Michael Thiel, Volunteer

Michael Thiel has lots of experience helping people. That’s because as a youth in Hamilton, where he attended Kuser Elementary, and in Bordentown, where he went to high school, he often accompanied his parents on community projects.

“I was raised with a sort of discipline of always wanting to give back,” he says. “That’s what led me here.”

The son of a tombstone cutter/engraver and a stay-at-home mom who began working as an office staffer when her children went to school, Thiel says his parents always encouraged him and his siblings to do things for others.

“During the summer, we would volunteer to work as counselors at community camps, that type of thing, and occasionally during the winter months I would go down to the soup kitchens. That was probably the most eye-opening experience I can remember, as far as seeing a difference,” he says.

He recalls his first trip to the Trenton Area Soup Kitchen. “We got there early, and began setting up in the pantry, getting ready to serve,” he says. “My preconceived notion was that there were going to be a few people coming in. It was strange. We were behind this metal-like rolling door, they opened this screen — my job was to dish out mashed potatoes — and you saw just hundreds of people waiting. It was beyond anything I could imagine at the time.”

Thiel was in high school at the time. He was taken aback by the level of need he perceived in the community that day. “You grow up sheltered, and you just don’t realize how different things can be.”

As an English major at Rutgers University, from which he graduated in 2000, he developed a love for language. But in high school, and at the beginning of his time at Rutgers, Thiel was interested in working in the corporate world, so he had concentrated mostly on math and science.

“That’s the funny thing when you tell people you go to a university for English, they assume you want to become a teacher,” he says. “But that was not my notion at all. When I started at Rutgers I was actually interested in working in business or being a good little corporate citizen, and I was taking an English survey class and it just had a huge impact on me.”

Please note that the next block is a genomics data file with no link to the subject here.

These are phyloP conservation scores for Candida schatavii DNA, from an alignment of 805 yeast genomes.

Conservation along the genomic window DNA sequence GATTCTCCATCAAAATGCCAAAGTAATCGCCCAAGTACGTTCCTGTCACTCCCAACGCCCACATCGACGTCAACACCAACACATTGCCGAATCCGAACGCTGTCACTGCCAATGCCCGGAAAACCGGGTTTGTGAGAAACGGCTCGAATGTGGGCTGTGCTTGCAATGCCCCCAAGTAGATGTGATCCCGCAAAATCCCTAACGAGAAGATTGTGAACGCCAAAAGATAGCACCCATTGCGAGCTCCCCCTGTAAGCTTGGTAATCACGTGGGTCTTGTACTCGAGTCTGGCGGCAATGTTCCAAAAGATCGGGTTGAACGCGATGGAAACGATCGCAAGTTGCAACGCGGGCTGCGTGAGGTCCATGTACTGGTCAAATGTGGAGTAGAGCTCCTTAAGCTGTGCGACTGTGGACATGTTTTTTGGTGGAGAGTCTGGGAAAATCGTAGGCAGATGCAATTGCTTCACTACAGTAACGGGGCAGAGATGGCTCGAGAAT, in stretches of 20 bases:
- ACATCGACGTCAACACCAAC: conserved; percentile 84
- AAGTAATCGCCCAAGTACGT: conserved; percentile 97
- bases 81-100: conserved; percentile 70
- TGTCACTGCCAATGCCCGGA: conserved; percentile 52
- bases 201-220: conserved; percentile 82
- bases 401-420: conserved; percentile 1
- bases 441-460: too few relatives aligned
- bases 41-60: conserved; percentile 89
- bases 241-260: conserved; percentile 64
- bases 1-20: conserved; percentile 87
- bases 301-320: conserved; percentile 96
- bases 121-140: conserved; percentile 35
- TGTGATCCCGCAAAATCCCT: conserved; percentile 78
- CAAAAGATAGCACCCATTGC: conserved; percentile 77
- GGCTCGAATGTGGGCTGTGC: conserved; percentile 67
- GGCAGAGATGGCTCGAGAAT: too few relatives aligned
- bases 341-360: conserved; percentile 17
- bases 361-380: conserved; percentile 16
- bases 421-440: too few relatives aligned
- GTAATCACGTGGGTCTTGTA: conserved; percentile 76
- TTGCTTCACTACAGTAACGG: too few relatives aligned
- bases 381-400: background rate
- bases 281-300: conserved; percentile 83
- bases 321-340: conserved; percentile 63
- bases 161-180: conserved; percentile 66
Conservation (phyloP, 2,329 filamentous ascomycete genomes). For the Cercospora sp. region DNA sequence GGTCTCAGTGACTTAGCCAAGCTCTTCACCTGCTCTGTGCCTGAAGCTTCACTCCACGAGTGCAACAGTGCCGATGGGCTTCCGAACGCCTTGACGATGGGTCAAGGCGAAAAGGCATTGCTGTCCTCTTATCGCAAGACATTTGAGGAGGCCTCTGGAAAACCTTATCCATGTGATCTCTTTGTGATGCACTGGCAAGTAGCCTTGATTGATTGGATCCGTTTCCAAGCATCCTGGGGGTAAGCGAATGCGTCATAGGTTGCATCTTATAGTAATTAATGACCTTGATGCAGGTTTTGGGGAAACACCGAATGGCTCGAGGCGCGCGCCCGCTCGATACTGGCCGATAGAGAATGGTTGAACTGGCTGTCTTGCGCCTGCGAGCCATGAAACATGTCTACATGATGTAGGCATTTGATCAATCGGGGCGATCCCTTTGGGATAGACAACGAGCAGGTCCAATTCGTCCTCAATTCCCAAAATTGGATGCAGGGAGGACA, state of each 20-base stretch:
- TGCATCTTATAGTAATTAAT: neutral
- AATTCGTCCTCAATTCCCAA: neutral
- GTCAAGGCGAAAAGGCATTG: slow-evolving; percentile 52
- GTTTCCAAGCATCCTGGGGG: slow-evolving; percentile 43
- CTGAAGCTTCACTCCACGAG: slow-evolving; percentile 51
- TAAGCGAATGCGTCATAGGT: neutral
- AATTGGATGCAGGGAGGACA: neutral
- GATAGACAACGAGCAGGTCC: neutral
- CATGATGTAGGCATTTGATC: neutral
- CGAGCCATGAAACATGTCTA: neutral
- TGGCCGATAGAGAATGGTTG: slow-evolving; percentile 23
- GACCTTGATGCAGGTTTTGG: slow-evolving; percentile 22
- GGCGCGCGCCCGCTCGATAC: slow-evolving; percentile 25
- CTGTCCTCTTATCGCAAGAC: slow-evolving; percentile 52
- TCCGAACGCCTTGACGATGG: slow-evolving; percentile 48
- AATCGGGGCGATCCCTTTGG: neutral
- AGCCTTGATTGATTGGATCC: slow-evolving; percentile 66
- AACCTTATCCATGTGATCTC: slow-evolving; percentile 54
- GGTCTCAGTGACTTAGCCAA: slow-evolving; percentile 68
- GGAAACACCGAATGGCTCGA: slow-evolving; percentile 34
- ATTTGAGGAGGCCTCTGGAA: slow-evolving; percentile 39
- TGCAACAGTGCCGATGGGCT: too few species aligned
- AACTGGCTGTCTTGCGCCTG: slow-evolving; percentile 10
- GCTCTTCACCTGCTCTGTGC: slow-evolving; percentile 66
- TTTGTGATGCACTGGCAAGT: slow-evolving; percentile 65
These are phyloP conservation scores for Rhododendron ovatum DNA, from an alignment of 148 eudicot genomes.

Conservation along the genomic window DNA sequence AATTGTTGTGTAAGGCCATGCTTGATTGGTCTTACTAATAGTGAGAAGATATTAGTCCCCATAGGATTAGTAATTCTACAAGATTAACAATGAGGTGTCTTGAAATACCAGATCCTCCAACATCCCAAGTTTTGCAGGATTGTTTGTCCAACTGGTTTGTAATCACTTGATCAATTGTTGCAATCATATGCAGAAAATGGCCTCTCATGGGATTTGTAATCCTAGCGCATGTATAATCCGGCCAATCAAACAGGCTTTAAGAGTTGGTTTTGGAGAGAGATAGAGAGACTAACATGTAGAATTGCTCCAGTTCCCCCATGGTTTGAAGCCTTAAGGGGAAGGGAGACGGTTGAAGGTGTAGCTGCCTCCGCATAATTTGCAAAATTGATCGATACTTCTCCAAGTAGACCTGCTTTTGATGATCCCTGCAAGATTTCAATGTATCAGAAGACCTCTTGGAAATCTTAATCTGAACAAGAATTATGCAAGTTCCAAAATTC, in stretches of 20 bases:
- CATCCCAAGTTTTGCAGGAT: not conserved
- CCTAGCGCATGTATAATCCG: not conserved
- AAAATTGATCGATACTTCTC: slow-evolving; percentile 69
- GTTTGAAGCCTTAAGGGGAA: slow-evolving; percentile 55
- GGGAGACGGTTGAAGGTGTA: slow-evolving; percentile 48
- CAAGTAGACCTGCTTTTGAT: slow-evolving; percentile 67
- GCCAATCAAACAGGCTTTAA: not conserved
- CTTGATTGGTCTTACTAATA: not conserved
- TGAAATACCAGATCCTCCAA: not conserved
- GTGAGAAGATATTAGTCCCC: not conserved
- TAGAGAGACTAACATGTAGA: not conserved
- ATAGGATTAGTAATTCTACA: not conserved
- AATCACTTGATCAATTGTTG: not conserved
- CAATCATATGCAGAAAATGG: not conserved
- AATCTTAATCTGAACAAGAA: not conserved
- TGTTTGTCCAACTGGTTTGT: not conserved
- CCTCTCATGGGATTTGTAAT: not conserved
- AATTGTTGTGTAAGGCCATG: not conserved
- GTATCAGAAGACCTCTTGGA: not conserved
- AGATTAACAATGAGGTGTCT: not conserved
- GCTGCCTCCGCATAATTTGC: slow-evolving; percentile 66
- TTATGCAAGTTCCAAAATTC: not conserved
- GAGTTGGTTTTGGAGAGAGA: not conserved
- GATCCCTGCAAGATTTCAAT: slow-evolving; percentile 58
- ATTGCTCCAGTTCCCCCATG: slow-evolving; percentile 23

He began studying literature. “I think it was a bit of a shock to my family,” he says.

After taking a year off to travel, Thiel began working at Educational Testing Service as a temp. “I just needed to find a job where I could pay the bills,” he says. “It was just completely by chance. They liked me, and it worked out into a full-time position.”

Thiel is now a fraud investigator for ETS. “The best way to sum it up is that I investigate test fraud. Our office makes sure that tests are administered under standardized conditions, and my job is to investigate when they aren’t.”

He is fascinated by the machinations test-takers go through to gain an edge. “You would be surprised at the things people do,” he says. The stereotype is that it is people who live or attend school in poorer areas that cheat on tests such as the SAT, but that is very wrong. “You find the most cheaters in affluent areas,” he says.

It was after September 11, 2001, that Thiel began working with Literacy Volunteers. “I figured I should devote some time to volunteering on a regular basis,” he says. “I had some gratitude for just how privileged I felt.”

The people he has worked with have continued to make an impression on him. “We used to have a group of Nigerian women who came here, and they were just so full of life and happiness,” he says. “I mean, so many different people who come here have such a drive, such a desire to do well and succeed. The longer you work here, the more you develop little bonds with people, and you see their motivation. You just want so badly for them to succeed because they want it so much.”

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